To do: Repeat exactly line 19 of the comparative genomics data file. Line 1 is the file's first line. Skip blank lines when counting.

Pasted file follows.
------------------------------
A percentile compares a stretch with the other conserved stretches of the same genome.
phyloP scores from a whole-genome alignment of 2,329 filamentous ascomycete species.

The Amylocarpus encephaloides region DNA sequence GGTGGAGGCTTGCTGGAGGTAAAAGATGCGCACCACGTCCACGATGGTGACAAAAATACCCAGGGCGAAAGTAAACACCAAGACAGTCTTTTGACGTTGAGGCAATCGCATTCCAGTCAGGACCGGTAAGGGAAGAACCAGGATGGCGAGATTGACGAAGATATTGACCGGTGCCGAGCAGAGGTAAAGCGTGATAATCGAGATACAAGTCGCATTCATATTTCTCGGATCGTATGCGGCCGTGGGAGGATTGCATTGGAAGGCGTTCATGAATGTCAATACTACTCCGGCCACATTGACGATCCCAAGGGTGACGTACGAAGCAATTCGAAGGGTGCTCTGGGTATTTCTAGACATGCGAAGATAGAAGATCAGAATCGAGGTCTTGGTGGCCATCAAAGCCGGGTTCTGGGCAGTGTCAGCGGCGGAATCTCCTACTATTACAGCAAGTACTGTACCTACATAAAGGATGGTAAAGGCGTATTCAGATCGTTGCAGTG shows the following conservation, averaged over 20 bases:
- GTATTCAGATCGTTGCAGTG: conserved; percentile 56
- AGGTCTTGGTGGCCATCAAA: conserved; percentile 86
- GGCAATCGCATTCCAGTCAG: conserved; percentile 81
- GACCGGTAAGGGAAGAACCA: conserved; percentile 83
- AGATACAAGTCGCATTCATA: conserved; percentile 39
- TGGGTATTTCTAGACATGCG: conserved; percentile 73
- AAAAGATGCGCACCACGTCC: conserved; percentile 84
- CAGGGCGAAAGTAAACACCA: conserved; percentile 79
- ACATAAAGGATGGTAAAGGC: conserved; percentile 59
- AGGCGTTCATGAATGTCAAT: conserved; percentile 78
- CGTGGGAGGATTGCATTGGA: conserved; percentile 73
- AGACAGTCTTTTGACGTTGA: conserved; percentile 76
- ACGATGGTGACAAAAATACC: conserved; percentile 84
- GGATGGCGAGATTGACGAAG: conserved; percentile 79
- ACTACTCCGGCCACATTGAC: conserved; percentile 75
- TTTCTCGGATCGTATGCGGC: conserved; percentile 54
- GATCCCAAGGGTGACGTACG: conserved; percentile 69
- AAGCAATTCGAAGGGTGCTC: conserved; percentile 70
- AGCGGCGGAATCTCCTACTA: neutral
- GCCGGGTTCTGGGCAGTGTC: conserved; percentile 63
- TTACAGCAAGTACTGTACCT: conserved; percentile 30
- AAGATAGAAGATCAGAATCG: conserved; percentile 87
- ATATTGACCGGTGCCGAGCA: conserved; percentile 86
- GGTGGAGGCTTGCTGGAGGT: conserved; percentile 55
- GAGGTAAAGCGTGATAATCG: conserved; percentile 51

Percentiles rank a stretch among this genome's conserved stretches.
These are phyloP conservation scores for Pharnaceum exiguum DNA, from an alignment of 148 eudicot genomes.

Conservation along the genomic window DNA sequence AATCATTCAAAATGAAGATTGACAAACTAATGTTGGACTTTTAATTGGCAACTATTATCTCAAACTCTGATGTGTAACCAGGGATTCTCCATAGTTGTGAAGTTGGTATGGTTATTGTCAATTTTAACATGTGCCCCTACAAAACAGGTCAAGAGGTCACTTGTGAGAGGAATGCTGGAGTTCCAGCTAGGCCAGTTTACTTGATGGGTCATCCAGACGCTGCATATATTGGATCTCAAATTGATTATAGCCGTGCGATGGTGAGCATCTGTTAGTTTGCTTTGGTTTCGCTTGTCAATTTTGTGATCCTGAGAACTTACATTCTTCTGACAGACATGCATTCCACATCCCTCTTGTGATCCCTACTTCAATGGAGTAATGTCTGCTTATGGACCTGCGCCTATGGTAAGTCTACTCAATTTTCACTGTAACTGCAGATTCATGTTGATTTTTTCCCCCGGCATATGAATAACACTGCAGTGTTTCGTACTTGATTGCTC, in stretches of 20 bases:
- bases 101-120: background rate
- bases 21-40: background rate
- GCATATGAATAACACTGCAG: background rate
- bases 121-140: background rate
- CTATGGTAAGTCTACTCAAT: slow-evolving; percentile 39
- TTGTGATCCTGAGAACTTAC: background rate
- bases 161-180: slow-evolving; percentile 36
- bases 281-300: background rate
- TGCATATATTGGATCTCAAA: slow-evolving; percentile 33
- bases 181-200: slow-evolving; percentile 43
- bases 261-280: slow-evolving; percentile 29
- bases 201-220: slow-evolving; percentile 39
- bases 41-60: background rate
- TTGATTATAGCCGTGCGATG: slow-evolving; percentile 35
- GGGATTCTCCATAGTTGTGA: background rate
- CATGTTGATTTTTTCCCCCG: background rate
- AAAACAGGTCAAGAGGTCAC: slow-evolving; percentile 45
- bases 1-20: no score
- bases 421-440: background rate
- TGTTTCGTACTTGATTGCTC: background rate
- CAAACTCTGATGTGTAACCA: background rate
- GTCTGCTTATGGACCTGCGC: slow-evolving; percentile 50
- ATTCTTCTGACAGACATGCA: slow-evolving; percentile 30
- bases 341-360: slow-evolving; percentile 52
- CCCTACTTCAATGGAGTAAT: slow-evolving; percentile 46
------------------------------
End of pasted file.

- TTTCTCGGATCGTATGCGGC: conserved; percentile 54